Effect of D. filix-mas on high KCl-induced (80 mM) uterine contractions

Characterisation of the actions of DF to high K+ solution was performed. The possibility of interaction of DF with extracellular calcium channels involved in high K+ depolarisation of smooth muscles (Triggle 1987) was investigated. As shown in Figure 5, high KCl solution produced a rapid increase in force, which was immediately preceded by a decline and rapidly oscillating production of force (Crichton et al. 1993). Application of DF extract altered this activity at the highest concentration used for this protocol (Figure 5). The DF extract was observed to decrease significantly (p < 0.01) the contractile force (amplitude) of KCl-induced contractions at 0.5 mg/mL used (Figure 5).

FIGURE 5: Effect of D. filix-mas (DF) on high KCl-induced (80 mM) uterine contraction. (a) Original recording of DF on high KCl-induced uterine contraction (80 mM). (b) Bar graphs showing the effect of DF (0.0005–0.5 mg/mL) on KCl-induced contraction. A significant depression (p < 0.01) was observed at the highest concentration of DF used in this study of **p < 0.01; n = 5 animals.

Effect of D. filix-mas in Ca2+-free medium

Further experiments were designed to investigate whether DF extract could inhibit internal Ca mobilisation from the sarcoplasmic reticulum (Arrowsmith & Wray 2014; Wray & Arrowsmith 2010). To do so, internal Ca mobilisation was blocked by utilisation of a Ca-free medium. In the absence of Ca2+, DF (0.07 µg/mL–210.00 µg/mL) was observed to have no significant effect on oxytocin-induced contractions (Figure 6). However, mild inhibitions were observed at the highest concentration of DF utilised (Figure 6).

FIGURE 6: Original representative recording showing the effect of D. filix-mas (DF) on oxytocin-induced uterine contraction in calcium-deprived medium. DF appeared to have little effect on oxytocin when a calcium-free medium was used, although slight depressions were observed at the highest concentrations of DF used in this study. n = 5 animals.

Identified secondary metabolites in D. filix-mas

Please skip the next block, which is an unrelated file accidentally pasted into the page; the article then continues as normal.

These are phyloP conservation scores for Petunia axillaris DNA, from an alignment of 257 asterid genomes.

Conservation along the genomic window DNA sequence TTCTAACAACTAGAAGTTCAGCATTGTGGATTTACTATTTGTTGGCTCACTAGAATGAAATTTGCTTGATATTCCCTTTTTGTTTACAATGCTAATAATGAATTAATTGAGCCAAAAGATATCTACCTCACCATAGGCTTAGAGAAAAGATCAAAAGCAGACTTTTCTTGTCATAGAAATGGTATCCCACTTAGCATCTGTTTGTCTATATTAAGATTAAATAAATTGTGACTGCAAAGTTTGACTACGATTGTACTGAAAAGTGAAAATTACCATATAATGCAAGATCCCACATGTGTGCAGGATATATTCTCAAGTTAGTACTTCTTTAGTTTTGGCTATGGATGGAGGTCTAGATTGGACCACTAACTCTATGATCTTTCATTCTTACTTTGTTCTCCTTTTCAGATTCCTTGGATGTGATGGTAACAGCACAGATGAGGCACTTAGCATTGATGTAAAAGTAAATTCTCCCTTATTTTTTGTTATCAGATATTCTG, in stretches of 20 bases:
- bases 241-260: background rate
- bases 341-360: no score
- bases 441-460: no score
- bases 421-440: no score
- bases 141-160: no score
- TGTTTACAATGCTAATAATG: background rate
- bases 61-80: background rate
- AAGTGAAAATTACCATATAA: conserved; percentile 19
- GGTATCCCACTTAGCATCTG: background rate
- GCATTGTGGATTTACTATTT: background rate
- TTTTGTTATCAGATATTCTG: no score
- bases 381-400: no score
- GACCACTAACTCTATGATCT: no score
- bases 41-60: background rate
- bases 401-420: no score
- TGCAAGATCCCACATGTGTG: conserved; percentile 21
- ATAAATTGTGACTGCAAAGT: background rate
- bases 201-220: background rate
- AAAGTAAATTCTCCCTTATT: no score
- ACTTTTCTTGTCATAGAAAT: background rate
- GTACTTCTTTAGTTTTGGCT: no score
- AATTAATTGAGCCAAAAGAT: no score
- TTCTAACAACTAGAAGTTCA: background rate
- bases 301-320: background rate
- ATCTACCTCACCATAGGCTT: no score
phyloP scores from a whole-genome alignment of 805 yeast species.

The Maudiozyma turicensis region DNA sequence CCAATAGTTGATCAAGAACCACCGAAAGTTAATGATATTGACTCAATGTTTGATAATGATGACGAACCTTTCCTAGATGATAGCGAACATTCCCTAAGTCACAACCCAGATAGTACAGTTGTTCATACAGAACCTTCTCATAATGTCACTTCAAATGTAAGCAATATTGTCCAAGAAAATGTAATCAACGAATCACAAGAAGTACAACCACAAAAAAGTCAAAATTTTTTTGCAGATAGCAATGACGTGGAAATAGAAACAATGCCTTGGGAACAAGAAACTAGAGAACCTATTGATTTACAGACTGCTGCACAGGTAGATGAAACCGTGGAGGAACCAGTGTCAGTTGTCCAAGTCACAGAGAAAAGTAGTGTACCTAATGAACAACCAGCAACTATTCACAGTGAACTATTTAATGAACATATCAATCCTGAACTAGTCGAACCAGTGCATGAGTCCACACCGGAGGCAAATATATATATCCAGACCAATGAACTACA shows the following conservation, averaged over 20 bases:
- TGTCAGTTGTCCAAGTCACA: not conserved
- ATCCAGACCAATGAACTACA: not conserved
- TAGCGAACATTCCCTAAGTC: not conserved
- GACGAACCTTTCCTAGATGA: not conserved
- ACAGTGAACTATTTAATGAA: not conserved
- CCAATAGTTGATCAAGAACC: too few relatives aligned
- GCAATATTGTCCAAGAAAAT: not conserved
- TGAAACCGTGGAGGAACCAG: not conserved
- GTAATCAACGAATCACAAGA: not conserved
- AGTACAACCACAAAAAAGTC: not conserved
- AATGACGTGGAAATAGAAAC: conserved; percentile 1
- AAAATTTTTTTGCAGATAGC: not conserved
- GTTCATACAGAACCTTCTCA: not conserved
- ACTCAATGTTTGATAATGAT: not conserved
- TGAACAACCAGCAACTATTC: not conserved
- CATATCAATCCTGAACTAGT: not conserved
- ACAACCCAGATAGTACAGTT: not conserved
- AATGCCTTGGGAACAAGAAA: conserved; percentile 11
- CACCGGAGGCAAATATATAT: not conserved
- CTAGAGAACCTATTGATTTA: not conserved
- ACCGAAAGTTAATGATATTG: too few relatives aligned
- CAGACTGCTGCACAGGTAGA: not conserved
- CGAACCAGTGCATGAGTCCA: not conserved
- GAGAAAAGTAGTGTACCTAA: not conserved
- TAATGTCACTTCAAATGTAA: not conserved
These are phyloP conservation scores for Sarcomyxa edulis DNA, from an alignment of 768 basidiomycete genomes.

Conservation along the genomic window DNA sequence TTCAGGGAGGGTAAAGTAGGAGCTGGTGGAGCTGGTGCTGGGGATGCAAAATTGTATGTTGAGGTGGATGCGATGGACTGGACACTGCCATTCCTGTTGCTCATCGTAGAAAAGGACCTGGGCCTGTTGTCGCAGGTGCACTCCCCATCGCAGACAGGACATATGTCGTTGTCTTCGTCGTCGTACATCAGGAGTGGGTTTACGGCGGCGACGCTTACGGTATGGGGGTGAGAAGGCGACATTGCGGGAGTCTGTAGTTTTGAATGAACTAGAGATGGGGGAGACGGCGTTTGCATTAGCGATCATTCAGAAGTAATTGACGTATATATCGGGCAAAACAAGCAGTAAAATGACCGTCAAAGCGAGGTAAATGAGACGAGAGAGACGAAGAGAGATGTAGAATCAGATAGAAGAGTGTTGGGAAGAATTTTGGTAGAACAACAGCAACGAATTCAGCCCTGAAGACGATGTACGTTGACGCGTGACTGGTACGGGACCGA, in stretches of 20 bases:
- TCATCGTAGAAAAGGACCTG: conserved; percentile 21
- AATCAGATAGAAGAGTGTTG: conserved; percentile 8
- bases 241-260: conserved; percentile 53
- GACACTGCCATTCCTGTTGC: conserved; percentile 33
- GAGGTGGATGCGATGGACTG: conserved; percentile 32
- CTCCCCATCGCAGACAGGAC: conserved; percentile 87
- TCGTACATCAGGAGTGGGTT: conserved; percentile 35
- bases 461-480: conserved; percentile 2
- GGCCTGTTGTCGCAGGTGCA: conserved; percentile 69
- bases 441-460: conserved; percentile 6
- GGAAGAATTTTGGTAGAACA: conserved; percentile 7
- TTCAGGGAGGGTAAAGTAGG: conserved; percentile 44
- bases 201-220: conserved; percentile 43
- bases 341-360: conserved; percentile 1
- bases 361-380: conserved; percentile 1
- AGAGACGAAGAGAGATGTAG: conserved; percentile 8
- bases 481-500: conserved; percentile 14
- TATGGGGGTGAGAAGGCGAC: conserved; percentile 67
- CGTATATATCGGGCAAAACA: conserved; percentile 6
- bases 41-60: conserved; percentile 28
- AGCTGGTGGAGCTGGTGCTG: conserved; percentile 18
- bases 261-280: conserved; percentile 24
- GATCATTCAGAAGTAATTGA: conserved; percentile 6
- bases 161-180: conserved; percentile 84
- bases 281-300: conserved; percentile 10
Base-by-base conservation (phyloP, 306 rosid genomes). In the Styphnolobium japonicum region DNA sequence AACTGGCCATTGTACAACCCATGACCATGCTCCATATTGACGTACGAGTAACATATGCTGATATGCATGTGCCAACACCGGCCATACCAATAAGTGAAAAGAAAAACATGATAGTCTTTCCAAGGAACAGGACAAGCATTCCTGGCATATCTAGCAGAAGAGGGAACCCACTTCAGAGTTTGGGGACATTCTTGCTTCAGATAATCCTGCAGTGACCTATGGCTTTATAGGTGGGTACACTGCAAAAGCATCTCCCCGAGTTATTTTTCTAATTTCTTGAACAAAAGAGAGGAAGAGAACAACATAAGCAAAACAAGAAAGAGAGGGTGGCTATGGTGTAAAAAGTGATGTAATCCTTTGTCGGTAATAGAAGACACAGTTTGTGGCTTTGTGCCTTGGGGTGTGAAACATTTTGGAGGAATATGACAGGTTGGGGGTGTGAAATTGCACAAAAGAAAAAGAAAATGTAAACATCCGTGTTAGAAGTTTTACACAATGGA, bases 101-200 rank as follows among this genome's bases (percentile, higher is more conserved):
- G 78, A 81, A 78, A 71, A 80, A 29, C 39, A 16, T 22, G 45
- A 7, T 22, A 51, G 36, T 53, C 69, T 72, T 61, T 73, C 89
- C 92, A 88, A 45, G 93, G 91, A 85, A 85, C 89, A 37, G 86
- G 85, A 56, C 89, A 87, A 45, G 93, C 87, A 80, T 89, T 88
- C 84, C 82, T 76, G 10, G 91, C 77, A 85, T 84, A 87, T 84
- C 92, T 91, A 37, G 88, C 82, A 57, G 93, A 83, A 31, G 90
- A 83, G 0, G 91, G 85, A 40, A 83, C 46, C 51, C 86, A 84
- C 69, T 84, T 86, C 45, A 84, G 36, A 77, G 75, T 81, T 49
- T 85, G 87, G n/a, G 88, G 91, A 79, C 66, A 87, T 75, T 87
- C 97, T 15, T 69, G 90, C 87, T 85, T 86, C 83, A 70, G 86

LC-HRFTMS was utilised to identify putative metabolites involved in the activity of DF on uterine contractility, which can be investigated further. The LC-HRFTMS results and database search (by using Dictionary of Natural Products) enabled the detection of 18 significant compounds (Tables 1 and 2), 10 of which were identified (Table 1) and 8 were unknown (Table 2). The identified compounds included, 4-acetyl-2,4-octadienoic acid (1), aurantiamide (2), trillenogenin (3), asperphenamate (4), 10,15-cyclo-11,14-dihydroxy-1,2-dinor-6-phyten-3-one (5), detigloyl-6-deoxy-2-hydroxyswietenine (6), 24(23→22)-abeo-16,23-epoxy-3,23-dihydroxycholesta-5,24-dien-18-al (7), chlorocruoroporphyrin (8), 17-hydroxyingenol (9) and phylloerythrin (10) (Figure 7). The identified compounds were observed to belong to a diverse range of phytochemical classes including fatty acids, phenols, terpenoids and tetrapyrroles.

FIGURE 7: Total ion chromatogram for D. filix-mas (DF) showing identified metabolites (1–10) and unidentified but detected metabolites (11–19). The identification, molecular formula, molecular weight, mass to charge ratio (m/z) and retention time in min (RT) are indicated in Tables 1 and 2.

TABLE 1: Putatively identified compounds in Dryopteris filix-mas.
TABLE 2: Unidentified compounds in Dryopteris filix-mas. Double bond equivalence indicates number of rings and double bonds in the structure, where 1 ring = 1 double bond equivalence.